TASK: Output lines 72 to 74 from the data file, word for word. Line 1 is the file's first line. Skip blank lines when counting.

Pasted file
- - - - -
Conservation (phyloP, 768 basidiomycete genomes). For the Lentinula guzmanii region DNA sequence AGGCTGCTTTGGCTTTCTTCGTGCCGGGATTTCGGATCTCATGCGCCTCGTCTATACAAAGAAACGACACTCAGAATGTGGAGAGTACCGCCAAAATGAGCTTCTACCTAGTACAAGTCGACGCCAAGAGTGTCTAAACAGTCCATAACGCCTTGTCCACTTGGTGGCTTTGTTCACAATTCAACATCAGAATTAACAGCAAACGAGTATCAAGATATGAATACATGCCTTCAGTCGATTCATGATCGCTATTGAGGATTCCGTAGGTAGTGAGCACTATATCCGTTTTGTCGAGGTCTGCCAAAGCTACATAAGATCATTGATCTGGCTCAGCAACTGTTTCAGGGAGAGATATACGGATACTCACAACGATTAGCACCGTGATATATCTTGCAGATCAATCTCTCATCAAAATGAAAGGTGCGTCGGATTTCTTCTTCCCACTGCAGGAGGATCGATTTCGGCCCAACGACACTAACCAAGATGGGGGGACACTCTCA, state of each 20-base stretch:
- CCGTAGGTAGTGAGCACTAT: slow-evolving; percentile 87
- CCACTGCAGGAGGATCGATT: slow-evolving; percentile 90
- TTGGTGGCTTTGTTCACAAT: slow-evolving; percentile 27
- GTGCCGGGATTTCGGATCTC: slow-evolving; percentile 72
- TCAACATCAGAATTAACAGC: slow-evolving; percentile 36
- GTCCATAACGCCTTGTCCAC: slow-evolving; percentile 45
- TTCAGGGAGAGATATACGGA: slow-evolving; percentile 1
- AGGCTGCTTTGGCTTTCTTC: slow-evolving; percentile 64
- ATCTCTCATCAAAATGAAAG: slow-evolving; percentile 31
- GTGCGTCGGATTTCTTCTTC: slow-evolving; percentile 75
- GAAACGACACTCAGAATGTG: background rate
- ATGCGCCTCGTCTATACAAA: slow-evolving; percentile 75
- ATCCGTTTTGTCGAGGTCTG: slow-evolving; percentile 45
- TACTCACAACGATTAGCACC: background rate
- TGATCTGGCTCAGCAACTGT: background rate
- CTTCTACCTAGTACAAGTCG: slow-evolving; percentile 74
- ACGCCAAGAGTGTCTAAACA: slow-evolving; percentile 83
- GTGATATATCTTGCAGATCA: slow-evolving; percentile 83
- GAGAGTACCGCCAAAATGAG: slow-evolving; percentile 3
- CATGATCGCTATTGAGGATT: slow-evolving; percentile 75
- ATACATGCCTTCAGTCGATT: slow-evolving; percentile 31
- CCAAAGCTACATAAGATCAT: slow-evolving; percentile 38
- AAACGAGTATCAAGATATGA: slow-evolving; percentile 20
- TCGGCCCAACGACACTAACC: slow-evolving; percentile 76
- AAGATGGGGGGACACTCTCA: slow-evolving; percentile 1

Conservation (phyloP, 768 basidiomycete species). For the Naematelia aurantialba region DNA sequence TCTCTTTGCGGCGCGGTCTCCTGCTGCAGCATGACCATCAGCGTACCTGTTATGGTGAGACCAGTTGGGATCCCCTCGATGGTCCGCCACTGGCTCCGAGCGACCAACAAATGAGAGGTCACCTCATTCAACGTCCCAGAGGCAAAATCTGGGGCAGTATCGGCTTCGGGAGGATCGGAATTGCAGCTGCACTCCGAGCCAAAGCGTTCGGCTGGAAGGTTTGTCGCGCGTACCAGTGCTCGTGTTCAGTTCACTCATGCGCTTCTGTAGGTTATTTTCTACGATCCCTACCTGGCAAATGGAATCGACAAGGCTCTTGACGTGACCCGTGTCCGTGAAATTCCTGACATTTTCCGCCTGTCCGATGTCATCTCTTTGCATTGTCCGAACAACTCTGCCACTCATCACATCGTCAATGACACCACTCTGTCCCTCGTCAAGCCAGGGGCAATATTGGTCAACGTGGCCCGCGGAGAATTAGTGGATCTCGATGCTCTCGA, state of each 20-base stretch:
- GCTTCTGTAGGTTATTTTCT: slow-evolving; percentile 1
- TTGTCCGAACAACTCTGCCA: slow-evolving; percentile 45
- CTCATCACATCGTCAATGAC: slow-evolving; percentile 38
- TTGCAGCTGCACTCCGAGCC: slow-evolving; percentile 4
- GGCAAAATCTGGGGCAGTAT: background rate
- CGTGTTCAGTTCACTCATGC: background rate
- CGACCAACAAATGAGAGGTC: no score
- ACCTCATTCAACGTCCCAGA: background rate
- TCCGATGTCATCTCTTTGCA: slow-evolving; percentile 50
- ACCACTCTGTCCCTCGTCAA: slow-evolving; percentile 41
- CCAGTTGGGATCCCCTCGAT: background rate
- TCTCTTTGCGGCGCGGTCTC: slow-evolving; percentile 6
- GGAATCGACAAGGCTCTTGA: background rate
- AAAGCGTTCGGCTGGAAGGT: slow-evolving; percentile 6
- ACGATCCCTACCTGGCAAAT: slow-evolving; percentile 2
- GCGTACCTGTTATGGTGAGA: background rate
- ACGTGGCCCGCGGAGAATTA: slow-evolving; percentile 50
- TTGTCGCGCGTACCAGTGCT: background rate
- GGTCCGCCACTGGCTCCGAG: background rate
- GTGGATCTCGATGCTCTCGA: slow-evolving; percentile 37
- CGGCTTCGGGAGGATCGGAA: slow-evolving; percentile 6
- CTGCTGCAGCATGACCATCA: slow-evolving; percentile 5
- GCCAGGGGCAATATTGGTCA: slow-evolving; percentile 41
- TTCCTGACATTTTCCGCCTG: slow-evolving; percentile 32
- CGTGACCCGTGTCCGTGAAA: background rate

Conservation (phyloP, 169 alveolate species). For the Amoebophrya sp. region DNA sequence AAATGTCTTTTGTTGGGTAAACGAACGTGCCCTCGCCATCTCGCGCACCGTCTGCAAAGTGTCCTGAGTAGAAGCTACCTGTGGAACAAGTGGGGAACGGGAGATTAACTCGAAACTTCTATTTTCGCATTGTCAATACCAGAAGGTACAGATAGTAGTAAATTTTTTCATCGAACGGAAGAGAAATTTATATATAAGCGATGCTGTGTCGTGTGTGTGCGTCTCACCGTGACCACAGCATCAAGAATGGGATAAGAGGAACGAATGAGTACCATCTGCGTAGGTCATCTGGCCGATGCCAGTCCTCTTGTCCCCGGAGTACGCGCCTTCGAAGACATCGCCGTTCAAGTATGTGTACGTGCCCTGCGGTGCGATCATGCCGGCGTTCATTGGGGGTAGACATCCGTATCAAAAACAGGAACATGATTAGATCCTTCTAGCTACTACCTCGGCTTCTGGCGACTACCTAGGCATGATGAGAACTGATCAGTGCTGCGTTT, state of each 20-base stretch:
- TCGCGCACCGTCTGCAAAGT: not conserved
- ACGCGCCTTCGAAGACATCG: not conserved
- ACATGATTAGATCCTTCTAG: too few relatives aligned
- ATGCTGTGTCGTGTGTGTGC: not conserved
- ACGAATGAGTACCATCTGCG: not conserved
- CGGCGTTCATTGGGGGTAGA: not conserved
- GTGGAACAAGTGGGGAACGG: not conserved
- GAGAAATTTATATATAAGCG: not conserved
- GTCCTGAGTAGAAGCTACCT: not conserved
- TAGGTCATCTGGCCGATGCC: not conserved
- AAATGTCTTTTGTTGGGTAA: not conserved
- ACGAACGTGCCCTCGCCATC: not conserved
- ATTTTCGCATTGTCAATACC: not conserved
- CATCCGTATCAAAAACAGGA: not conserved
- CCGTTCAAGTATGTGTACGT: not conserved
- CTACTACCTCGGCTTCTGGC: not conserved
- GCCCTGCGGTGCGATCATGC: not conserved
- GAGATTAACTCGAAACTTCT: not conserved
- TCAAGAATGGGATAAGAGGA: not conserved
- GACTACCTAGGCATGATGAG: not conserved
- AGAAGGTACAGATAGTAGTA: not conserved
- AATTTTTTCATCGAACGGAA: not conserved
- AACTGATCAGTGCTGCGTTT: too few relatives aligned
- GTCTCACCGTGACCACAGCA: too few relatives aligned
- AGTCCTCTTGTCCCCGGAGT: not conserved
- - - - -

- TCAAGAATGGGATAAGAGGA: not conserved
- GACTACCTAGGCATGATGAG: not conserved
- AGAAGGTACAGATAGTAGTA: not conserved